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Northern Virginia Law Firm Opens Nashville Office

The northern Virginia Spiggle Law Firm has opened an office in Nashville, founder Tom Spiggle announced today. The employment law firm in the Washington, D.C., area focuses on wrongful termination and pregnancy and family-care discrimination in the workplace. The new office is being led by Phillis Rambsy, a Jackson native. An employment law attorney, Rambsy has worked at law firms in Tennessee, Kentucky, Washington and Maryland. The office is located in the UBS Tower at 315 Deaderick St., Suite 1550, Nashville 37238 and can be reached at 615-647-8952. Read more in this press release from the firm.

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UT Facing Costs of $3M for Title IX Suit

The University of Tennessee will spend roughly $3 million to settle a federal lawsuit alleging that the school allowed a “hostile sexual environment” and violated Title IX in its response to sexual assault cases, especially those accusing student athletes. The amount includes a $2.48 million payment to eight plaintiffs and legal fees to their lawyers, and more than $500,000 to the Nashville law firm Neal & Harwell, which represented the university in the matter, Knoxnews reports. The settlement was announced July 5.

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New Harassment Policy in Place for Officials, Staff

Tennessee House Speaker Beth Harwell, R-Nashville, has announced the immediate implementation of a new workplace harassment policy for the Tennessee General Assembly. The new policy expands the current focus on sexual harassment to include all workplace harassment and includes for the first time a transparency component, which will require that a public report be issued for any elected official or staff member found to be in violation of the policy. The new policy is the result of recommendations from a committee appointed by Harwell. Humphrey on the Hill has more from speaker's office and a link to the policy.

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Corporate Counsel Courses Now Online

Did you miss the 2016 Corporate Counsel forum? Good news, you can now stream high-quality online videos from the program on our website. Sessions cover ERISA and ACA litigation updates, new federal overtime rules, OSHA investigations and recent developments in employment law.

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Court Will Not Rehear Union Dues Case

The U.S. Supreme Court on a 4-4 vote declined to rehear a challenge by California teachers to a ruling that a union’s “fair share” agreement with the state did not violate their constitutional rights. The teachers had urged the court to hold the case until a ninth justice was confirmed and seated, but the court denied the petition for rehearing without comment. Legal counsel for the group said it was disappointed in the court’s action but “will look for opportunities to challenge compulsory union dues in other cases.” Bloomberg BNA has more on the case.

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Disability Rights Tennessee Wants to Hear From You!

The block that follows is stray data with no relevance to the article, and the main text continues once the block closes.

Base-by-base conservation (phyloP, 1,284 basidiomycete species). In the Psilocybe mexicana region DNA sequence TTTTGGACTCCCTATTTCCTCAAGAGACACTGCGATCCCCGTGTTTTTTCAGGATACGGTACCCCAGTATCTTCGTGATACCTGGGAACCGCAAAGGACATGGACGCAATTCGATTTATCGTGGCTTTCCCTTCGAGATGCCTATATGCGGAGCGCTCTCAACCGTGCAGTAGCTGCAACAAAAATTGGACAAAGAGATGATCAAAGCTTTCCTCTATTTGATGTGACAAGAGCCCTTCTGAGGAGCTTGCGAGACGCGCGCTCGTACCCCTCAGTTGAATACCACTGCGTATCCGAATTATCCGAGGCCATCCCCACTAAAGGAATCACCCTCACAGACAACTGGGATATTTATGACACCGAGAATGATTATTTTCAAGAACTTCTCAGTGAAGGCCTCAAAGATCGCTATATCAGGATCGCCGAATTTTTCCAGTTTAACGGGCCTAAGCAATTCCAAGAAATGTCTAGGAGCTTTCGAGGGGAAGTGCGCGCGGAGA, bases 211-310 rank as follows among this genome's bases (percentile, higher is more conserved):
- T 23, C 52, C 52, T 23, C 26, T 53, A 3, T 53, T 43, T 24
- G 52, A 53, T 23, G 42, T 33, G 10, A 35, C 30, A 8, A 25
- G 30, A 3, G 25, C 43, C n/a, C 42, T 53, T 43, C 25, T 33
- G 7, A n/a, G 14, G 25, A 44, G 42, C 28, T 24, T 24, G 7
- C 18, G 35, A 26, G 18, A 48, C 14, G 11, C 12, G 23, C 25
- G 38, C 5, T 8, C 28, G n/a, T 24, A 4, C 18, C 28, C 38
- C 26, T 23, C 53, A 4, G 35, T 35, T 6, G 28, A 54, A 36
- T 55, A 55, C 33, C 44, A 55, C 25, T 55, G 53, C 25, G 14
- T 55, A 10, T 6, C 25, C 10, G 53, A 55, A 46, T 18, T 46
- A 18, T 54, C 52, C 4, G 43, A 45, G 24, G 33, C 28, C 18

Disability Rights Tennessee has launched a survey aimed at gathering information from people with disabilities, family members, service providers and professionals to help shape the work of the organization.

The organization is looking for as much information as possible, so please feel free to share the survey with partners, colleagues and friends, so that an accurate picture of the needs of those with disabilities in the State of Tennessee can be compiled. Take the survey now. The deadline to respond is July 11.

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Mississippi Religious Objections Bill Blocked

A federal judge ruled yesterday that Mississippi clerks cannot cite religious beliefs to avoid issuing marriage licenses to same-sex couples, the Associated Press reports. The ruling blocks the state from enforcing part of a religious objections bill that was supposed to become law Friday. State officials indicated they likely would appeal the decision to the Fifth Circuit Court of Appeals. News 5 has the story.

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Court Still to Rule on Most Controversial Cases

The U.S. Supreme Court issued five decisions Monday, including rulings (1) upholding a patent review procedure known as inter partes review, which has been used by Apple and Google to invalidate patents; (2) directing lower courts in Alabama, Louisiana and Mississippi to re-examine three convictions for evidence of racial prejudice in jury selection; and (3) directing the U.S. Labor Department to do a better job of explaining why it is changing a longstanding policy on whether certain workers deserve overtime pay. With just one week left in the court’s current term, however, the most contentious cases still need to be resolved, including regulation of Texas abortion clinics, the use of race in college admissions, the legality of the president’s immigration executive orders, and the public corruption conviction of Virginia’s former governor. WKRN looks at the remaining cases.

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Columnists Cover Elders, Recording Employees and Coffee, Milk and Sugar